UK 'Buffer Zone' Law Destroys Right to Free Expression | Opinion

The Parliament of the United Kingdom has dealt a terrible blow to the fundamental right to free expression with the passage of a bill on Tuesday to roll out nationwide censorship zones around abortion facilities. Clause 11 of the new Public Order Bill will implement 150-meter zones around every abortion clinic in England and Wales where any form of "influence," including silent prayer and consensual conversations, is prohibited. Thought-crime is now a fully prosecutable offense in the modern-day U.K.

So-called buffer zones, already in force in five U.K. cities, trample basic human rights and block the free sharing of information that can support women. One need only look to recent arrests to understand the mass legal chaos that these zones unleash. Isabel Vaughan-Spruce has now been arrested twice, most recently on the eve of the parliamentary debate, for the mere act of silent prayer on the public sidewalk by a Birmingham, England, abortion facility. In February, Isabel was found "not guilty" in court, only to be re-arrested less than a month later for the very same act of silent prayer.

As evidenced by the interrogation that befell Isabel, it is not even speech, but thought, that determines whether you are in violation of a censorship zone. At the time of Isabel's second arrest, the officer commented: "you've said you're engaging in prayer, which is the offense." To which Isabel added the clarification: "silent prayer." The officer responded, "you were still engaging in prayer, which is the offense."

When the new law comes into effect, the proliferation of censorship zones across England and Wales will no doubt give rise to countless more cases like Isabel's. Peaceful citizens will risk coming under legal fire based on the contents of their internal, imperceptible thoughts.

UK Houses of Parliament
Balloons, one in the colours of the Union flag, are pictured near The Elizabeth Tower, commonly known by the name of the clock's bell, "Big Ben", at the Palace of Westminster, home to the Houses of Parliament, in central London on March 6, 2023. - Britain's Conservative government is expected to present on Tuesday a new bill providing for the detention and swift deportation of asylum seekers who illegally enter the country via small boats, according to media reports. ISABEL INFANTES / AFP/Getty Images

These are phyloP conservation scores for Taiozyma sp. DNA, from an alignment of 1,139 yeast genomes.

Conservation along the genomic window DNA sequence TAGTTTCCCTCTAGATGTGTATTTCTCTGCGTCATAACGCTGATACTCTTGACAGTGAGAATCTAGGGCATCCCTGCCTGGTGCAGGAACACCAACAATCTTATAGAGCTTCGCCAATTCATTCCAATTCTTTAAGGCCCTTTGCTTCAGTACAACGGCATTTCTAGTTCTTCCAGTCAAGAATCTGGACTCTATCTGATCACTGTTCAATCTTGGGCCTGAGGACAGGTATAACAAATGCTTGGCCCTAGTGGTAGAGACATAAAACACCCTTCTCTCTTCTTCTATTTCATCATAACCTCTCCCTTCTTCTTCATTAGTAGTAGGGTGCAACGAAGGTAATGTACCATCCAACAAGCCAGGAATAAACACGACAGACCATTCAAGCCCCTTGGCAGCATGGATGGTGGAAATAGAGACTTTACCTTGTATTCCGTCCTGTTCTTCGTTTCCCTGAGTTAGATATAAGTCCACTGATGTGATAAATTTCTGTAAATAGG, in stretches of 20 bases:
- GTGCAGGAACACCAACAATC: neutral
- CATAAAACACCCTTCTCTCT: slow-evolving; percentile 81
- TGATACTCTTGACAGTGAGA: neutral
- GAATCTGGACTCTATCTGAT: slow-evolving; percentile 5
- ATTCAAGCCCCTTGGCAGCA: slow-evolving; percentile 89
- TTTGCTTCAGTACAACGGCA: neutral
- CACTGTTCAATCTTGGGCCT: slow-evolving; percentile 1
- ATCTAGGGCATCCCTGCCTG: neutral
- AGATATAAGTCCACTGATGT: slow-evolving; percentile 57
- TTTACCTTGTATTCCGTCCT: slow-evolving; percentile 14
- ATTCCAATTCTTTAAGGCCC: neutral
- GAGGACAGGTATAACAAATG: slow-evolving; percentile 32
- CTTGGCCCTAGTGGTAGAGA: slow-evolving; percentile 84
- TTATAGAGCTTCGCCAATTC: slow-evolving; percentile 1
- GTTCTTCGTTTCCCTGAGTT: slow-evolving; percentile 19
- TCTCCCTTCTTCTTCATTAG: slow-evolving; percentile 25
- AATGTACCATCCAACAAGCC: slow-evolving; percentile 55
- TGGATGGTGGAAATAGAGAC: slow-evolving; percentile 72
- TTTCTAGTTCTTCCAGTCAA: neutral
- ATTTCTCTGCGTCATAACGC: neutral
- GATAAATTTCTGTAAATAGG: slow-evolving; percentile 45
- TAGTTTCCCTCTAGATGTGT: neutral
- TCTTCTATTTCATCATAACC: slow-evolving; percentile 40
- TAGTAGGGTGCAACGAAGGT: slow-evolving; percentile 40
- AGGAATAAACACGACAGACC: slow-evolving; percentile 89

Meanwhile, actual crimes across U.K. cities—including violent crimes, stabbings, and burglaries—go unsolved. Parts of the country are facing what has been described as a knife crime "pandemic," while police set their sights on arresting individuals standing peacefully on the sidewalk.

Eerily, pro-censorship members of Parliament had no qualms about specifically targeting silent prayer with the new law, triggering a vote on an amendment to exclude both it and consensual conversation from the bill. The amendment failed by a vote of 116-299 in the House of Commons.

The idea behind "buffer zones" is that they supposedly buffer women from harassment. But harassment is already a crime in the U.K. In reality, this is about leveraging the full power of government censorship to suppress a particular viewpoint, giving police the authority to question and arrest individuals solely on the basis of their thoughts.

As the U.K. moves forward, let's keep in mind that today the issue is abortion, but tomorrow it could be another one entirely. We should never cede to government the ability to punish anyone for the peaceful expression of their convictions, let alone their silent prayers and thoughts. Let the rest of the world take note and guard against an invasion by the thought police.

Paul Coleman is executive director of ADF International, which supports the defense of Isabel Vaughan-Spruce and other censorship zone cases. Follow him on Twitter @Paul_B_Coleman.

The views expressed in this article are the writer's own.